Interpreting vowel articulation from formant frequencies

Southern British English 2: home counties monophthongs

Figure 1: F1/F2 diagram for home counties SBE, partially modified to RP. From Wood, Working Papers 23, Lund
Southern British English 2: home counties monophthongs

Figure 2: F1/F2 diagram for home counties SBE. From Wood, Working Papers 23, Lund

Figures 1 and 2 show two F1/F2 vowel diagrams. Since the 1950s, it’s been customary to interpret F1 as tongue height, and F2 as tongue position, with reference to the Bell vowel model (Sidney Wood,  1982, X-Ray and Model Studies of Vowel Articulation, Working Papers 23, Department of Linguistics, University of Lund; and The Bell vowel model on this website). Following this tradition, differences between these two diagrams would be explained in terms of postulated shifted tongue positions by advanced or retracted and raised or lowered tongue body.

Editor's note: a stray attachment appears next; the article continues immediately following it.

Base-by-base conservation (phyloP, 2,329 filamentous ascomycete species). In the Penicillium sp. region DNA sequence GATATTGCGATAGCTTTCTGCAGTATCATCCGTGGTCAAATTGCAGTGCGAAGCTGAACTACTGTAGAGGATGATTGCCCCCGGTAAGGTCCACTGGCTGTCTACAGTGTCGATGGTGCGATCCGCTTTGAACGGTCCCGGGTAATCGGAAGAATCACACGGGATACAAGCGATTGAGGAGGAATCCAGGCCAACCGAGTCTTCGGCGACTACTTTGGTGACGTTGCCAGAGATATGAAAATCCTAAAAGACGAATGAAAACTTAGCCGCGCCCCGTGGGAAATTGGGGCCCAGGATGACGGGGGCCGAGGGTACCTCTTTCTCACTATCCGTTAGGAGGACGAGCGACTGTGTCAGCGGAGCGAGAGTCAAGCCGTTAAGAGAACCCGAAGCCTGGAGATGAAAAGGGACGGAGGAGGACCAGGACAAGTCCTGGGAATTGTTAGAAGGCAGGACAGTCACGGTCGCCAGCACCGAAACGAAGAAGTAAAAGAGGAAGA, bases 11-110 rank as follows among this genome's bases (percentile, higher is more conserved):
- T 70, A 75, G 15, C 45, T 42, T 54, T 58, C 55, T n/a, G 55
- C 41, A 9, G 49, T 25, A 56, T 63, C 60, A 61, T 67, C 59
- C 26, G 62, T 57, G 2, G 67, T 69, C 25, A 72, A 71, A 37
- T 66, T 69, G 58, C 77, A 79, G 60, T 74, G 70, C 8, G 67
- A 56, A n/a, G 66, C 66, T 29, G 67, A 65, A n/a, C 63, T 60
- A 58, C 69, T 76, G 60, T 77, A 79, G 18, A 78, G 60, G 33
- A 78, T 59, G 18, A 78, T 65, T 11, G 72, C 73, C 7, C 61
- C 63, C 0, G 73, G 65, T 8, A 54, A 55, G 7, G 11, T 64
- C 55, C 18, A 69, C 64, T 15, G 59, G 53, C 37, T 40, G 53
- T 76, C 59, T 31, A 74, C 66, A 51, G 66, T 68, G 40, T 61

A harder interpretation (Martin Joos, 1948, Acoustic Phonetics, Language Monograph 23, supplement to Language 24) claimed that phonetic judgements of tongue height and tongue position were in fact exclusively mental analyses of formant patterns, mistakenly expressed as articulation. In either case, recall that the Bell vowel model was already flawed before it was launched in 1867, and that Bell himself had abandoned it almost immediately (Sidney Wood 1982, and The acoustic weaknesses of Bell’s vowel model on this website).

The relationship between vowel articulation and formant frequencies is much more complex. Simple might be beautiful in science, but there are always limits beyond which causal relationships and explanatory power are compromised, and the Bell vowel model is definitely out of bounds.

Bell vowel model: its acoustic weaknesses
Figure 3. Standing waves for each of four formants (F1-F4, each with its own profile). The tubes represent the entire vocal tract (lips to the left). The standing waves are drawn for volume velocity, A and N are the locations of the antinodes (bellies) and nodes, respectively, showing where local narrowing or widening will shift a formant frequency. Adapted from Chiba, T., and Kajiyama, M., 1941, The Vowel, its Nature and Structure, Tokyo.